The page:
Ordered Liberty

Disclosures Pried From Government Strongly Suggest Terrorist Awlaki Was an Informant

New evidence pried from the government under the Freedom of Information Act (FOIA) proves the point I have posited here at Ordered Liberty: The federal government willfully intervened on behalf of al Qaeda terrorist Anwar al-Awlaki on October 10, 2002, undoing his arrest on felony fraud charges when he was detained at JFK International Airport in New York, and allowing him to walk away with a Saudi handler. As I argued over two years ago, the government’s story to the contrary – viz., that it was moved by sheer coincidence on the eve of Awlaki’s arrival to pull the plug on a weak case – does not pass the laugh test.

Twelve years ago, when the FBI intervened to “un-arrest” Awlaki despite the pendency of a valid felony warrant, he was a suspect – or, at the very least, a highly material witness – in the 9/11 conspiracy that resulted in the killing of nearly 3000 Americans. He went on to become one of al Qaeda’s most effective operatives. Awlaki is suspected of involvement in or incitement of the 2009 Fort Hood jihadist attack in which 13 U.S. soldiers were killed and many others wounded; the attempt to bomb a plane over Detroit on Christmas Day 2009; the attempted bombing of Times Square in 2010; and the modernization of al Qaeda’s international recruitment practices.

In 2011, he was finally killed as an enemy-combatant by an American drone strike in Yemen.

Fox News chief intelligence correspondent Catherine Herridge, who in 2012 broke the news about Awlaki’s mysterious un-arrest a decade earlier, has stayed on the case. So has Judicial Watch, thanks to whose FOIA lawsuit, the government has been compelled to turn over 900 pages of documents about its investigations of, and communications with, the jihadist. As Ms. Herridge’s new reporting elaborates, the FOIA disclosures show that Awlaki had numerous contacts with the FBI well into 2004 – when the 9/11 Commission was trying to locate him for an interview based on mounting evidence of his likely knowledge of, if not complicity in, the 9/11 conspiracy.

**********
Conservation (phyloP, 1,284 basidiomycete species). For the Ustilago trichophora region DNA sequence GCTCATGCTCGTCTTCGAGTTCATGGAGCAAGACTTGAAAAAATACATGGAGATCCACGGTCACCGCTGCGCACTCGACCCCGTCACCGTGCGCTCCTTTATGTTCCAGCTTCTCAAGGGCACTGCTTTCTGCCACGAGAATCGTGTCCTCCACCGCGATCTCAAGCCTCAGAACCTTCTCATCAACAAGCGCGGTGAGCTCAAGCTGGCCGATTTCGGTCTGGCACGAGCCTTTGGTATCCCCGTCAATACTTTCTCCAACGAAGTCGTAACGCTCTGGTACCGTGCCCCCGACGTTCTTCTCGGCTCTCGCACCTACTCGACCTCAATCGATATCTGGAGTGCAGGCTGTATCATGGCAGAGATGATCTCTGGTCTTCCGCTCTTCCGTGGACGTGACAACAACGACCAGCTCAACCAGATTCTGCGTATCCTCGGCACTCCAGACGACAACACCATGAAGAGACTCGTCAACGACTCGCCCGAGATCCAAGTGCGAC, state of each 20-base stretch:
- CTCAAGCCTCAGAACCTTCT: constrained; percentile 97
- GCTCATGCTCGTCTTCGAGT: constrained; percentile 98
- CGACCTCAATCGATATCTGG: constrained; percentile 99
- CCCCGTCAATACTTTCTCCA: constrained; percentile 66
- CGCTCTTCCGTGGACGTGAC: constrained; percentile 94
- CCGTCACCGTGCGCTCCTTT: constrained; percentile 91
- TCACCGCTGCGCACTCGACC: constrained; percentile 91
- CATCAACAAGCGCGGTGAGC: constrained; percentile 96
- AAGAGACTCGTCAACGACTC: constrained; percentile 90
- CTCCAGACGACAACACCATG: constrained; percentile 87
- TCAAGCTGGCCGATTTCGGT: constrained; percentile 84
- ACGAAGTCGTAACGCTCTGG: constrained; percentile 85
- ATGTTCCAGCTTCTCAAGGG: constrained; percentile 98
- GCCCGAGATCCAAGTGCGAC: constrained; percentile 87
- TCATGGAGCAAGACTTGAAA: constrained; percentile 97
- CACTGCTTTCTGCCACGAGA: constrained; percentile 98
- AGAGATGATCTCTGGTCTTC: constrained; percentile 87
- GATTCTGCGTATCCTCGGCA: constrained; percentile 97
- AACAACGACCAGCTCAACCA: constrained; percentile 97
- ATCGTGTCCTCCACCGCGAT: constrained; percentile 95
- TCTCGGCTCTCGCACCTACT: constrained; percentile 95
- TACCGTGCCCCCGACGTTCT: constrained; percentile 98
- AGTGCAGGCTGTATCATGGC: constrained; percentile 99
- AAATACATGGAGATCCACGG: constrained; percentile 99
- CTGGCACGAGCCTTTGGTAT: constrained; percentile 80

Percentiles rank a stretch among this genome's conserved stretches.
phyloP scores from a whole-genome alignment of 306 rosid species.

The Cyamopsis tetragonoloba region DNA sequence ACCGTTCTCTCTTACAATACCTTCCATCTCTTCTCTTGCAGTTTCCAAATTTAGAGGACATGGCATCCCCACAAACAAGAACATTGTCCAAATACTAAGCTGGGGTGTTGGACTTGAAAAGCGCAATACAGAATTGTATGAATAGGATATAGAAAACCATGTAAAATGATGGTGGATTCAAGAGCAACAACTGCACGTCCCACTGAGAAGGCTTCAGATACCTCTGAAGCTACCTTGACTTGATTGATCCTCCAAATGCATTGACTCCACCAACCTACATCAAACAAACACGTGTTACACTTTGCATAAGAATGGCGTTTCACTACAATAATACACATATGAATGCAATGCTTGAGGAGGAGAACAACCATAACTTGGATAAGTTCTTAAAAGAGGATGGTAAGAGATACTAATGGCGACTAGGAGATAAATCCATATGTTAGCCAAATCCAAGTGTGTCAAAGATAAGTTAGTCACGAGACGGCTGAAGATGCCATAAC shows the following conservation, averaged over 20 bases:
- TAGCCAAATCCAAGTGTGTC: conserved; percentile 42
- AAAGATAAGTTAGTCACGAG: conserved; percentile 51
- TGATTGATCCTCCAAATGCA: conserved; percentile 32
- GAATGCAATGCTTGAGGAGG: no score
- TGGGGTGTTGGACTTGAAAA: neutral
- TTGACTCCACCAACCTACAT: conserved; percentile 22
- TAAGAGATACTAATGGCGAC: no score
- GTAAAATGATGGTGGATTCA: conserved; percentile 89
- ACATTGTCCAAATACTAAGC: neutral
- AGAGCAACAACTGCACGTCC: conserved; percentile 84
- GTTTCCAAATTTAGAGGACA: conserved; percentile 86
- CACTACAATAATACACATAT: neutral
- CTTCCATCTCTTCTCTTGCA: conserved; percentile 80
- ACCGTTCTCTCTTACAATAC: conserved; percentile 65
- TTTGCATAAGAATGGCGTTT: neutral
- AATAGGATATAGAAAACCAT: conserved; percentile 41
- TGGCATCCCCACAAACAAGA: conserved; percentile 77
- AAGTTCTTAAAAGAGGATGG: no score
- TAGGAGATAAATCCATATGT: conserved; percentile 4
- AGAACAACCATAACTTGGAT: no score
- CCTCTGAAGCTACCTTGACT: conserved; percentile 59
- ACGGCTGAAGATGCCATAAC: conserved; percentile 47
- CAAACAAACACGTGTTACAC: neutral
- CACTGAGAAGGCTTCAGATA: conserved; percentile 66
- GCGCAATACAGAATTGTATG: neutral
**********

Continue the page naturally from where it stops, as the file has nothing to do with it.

Consistent with our government’s seemingly incorrigible penchant to dismiss extremist Islamic incitement as harmless rhetoric, and to perceive Islamic supremacists as “moderate Islamists” with whom it can collaborate, law enforcement officials knew about Awlaki’s extensive contacts with some of the 9/11 suicide-hijackers but excused them as “random [and] the inevitable consequence of living in the small world of Islam in America.” Years later, law enforcement and military officials knew about but ignored startling jihadist communications between Awlaki and eventual Fort Hood killer Nidal Hasan.

The new information corroborates my suggestion here two years ago that, in letting Awlaki go rather than arresting him on the pending fraud charge, the government was “acting on the misguided hope of using him as an informant.” This is not only cause for potential embarrassment in its own right; it adds to the concerns over the circumstances of Awlaki’s death.

Though raised in Yemen, where he ultimately met his demise, Awlaki was born in the United States. Because he was thus an American citizen, many on the left and the libertarian right have condemned the Obama administration for killing him without any judicial process rather than capturing him and returning him to the U.S. for a civilian trial. The latter arrangement is one Obama has made for some of the worst alien terrorists, and would even make for the 9/11 plotters held at Guantanamo Bay if Congress would let him.

From a constitutional standpoint, this complaint is unavailing. Under World War II era precedents that the Supreme Court reaffirmed after 9/11, an American citizen who joins with the enemy in wartime may be treated like any other enemy combatant: attacked with lethal force, detained without trial, or tried by military commission. Wartime commanders-in-chief are responsible for prosecuting wars and do not need a judicial warrant to attack enemy operatives – certainly not overseas, outside the courts’ jurisdiction.